For Low-Income Kids, Access to Devices Could Be the Equalizer | MindShift
While the race in the hardware industry is perhaps most notable amongst makers of devices such as mobile phones and tablets, a seemingly unforgotten reality remains a stark reality for many: the digital divide.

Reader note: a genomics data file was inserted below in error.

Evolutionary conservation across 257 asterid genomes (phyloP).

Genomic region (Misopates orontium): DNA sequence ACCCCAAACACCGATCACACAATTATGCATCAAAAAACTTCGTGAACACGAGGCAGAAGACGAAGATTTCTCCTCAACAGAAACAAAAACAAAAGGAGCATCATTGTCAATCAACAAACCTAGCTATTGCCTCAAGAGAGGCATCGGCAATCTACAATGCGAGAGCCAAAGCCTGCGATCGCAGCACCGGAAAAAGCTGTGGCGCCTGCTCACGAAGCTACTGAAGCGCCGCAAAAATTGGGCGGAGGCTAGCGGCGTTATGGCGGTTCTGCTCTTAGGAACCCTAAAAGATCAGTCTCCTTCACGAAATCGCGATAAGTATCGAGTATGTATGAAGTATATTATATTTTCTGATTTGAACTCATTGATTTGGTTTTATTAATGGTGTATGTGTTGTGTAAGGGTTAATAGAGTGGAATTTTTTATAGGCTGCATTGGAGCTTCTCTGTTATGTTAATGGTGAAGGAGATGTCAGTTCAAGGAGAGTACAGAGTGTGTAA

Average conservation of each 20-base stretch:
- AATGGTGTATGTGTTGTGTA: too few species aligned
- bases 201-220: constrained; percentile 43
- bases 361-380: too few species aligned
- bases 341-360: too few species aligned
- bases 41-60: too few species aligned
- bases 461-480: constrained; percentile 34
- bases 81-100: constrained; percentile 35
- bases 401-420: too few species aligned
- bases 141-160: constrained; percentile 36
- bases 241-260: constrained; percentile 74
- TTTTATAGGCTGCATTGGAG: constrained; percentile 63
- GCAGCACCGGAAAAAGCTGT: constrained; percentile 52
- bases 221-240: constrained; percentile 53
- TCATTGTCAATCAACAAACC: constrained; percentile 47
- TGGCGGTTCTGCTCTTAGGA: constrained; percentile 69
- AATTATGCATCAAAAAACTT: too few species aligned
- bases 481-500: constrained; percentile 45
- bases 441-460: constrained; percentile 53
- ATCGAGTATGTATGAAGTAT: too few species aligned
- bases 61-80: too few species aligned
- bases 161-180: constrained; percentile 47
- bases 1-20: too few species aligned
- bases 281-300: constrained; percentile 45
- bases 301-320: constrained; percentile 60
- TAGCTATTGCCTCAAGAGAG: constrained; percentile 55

With ever smarter phones, and other 'always on' devices, the policies that govern state monopolies over broadband play a damning role for the poor who remains unconnected. This reality stared me in the face when I started to engage with my first cohort of Foundation Phase Teacher students who are part of a program to establish the first new university in South Africa since the establishment of a new democratic government in 1994. In South Africa we are faced with numerous problems and inefficiencies for various reasons. Apart from the usual political upheavals and concerns about the future of democracy in the country, none is so real as the digital divide. The cost of broadband is exceptionally high in South Africa, as compared to other developing countries. The use of mobile phones to access the myriad of online services across the Internet seems pivotal, especially for the poor. However, if access to mobile phones is a problem (especially students) then the absence of access to the Internet via any other means is catastrophic.